This section is meant to explore collaboration between students and what is considered inappropriate collaboration.
What is inappropriate collaboration?
- Working on assignments together
- Checking homework answers of others
- Having another student help you write a paper
- Sharing sources for papers or take-home exams
- Working in a group for labs
Why prevent collaboration?
Inappropriate collaboration is dishonest because it gives individuals credit when joint work is done. This puts students working independently at a distinct disadvantage and results in an uneven playing field. Inappropriate collaboration also prevents learning because students working together on assignments are not gaining the knowledge they should by working alone.
When is collaboration inappropriate?
If students share information without instruction to do so from their facilitator, then this is considered inappropriate collaboration. This applies to assignments, labs, take-home tests or exams. Only when facilitators specify that collaborating with other students is appropriate should you share information.
What can happen?
Inappropriate collaboration falls under the heading of “Cheating” as an academic offence and can carry the same penalties.
Columbia College would like to acknowledge permission to use materials from Saint Mary’s University’s “Academic Integrity: A student’s guide to avoiding plagiarism and cheating” publication.
A non-academic offence occurs when a student breaches one of the College’s statements related to non-academic offences. The following sub-headings present examples of non-academic offences.
- A student has been disruptive when he or she shows a lack of respect to another person’s thoughts, beliefs, opinions, expressions, peaceful assembly and association.
- Students are expected to be prepared, and positively and actively participate in all classes. They are expected to treat all staff and students in a sincere, polite, honest, respectful, and professional manner. Loud sounds, profane language and actions that negatively affect the college environment are not acceptable.
Physical Abuse, Harassment and Dangerous Activity
- A student has committed a non-academic offense when he/she has threatened to display or displays abuse, harassment and/or dangerous activity toward other member(s) of the College community.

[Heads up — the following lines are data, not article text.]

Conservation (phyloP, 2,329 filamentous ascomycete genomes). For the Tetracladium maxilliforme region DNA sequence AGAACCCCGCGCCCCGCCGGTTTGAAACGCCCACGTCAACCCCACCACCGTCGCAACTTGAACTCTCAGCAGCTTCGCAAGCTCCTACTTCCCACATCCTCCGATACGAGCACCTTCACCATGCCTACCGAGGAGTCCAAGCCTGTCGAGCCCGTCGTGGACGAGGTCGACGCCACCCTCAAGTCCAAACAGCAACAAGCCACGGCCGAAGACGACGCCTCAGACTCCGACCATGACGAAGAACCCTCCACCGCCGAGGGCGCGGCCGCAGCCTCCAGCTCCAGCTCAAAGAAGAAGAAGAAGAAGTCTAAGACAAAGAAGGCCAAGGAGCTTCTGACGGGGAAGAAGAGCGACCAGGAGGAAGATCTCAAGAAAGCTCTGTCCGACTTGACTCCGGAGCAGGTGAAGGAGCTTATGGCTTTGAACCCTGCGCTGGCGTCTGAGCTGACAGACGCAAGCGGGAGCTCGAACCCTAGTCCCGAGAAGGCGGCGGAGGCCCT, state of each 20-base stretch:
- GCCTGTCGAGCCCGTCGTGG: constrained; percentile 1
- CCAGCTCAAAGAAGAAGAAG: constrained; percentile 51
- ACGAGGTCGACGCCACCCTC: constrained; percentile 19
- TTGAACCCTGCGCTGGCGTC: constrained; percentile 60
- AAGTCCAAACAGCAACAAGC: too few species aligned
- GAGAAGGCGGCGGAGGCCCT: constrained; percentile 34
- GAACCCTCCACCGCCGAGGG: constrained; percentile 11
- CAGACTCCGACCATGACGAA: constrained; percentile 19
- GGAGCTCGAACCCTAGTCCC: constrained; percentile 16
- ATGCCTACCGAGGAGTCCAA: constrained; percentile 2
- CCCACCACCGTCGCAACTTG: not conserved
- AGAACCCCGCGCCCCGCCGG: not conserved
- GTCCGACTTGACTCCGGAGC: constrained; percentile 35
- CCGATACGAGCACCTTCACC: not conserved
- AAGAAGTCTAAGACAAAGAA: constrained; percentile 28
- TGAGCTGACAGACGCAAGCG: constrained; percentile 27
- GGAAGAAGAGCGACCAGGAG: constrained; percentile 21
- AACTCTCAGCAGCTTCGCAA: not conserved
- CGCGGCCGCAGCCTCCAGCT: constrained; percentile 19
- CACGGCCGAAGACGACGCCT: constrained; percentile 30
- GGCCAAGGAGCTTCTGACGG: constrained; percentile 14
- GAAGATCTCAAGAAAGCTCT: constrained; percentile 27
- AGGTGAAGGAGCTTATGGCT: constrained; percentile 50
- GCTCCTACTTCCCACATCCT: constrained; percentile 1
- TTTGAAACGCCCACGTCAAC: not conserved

- Harassment or discrimination shall not be displayed to others in any form or for any reason. This includes, but is not limited to, age, gender, race, color, ethnicity, national origin, philosophical, religious affiliation, disability, or sexual orientation.
Misuse or Misappropriation of College Equipment,
Facilities or Services
- No student should gain access to or enter College premises without authority to do so.
- No student shall remain on the College premises after normal classroom or library hours without authority to do so.
- No student shall deface, damage, or destroy College equipment, furnishings, or facilities.
- No student shall gain access to, damage, misuse, or destroy College computers, records or documents, materials stored electronically or otherwise.
- If someone witnesses a student committing a non-academic offense, then he/she is to report that offense to the appropriate College authority or representative.
- The College representative will have the witness, as well as any other witnesses, review the Employee and Student Incident and Grievance Procedures document and if they wish to proceed, fill out an Incident Description Form.
- The Program Chair will then follow the procedures described in the Employee and Student Incident and Grievance Procedures document.
Referral to Civil Authorities
- If necessary, Columbia College reserves the right to refer an individual matter to the appropriate law enforcement agency.
- It is to be understood that regular attendance in all aspects of a course or program is essential to academic success. In general, students who miss three consecutive instructional periods (classes, labs, etc.) for an individual course without authorization may be considered withdrawn. Please review the College’s student attendance policy for further detail. In some cases, individual programs, scholarship awards or funding sponsors (eg. Grants) may include additional attendance requirements.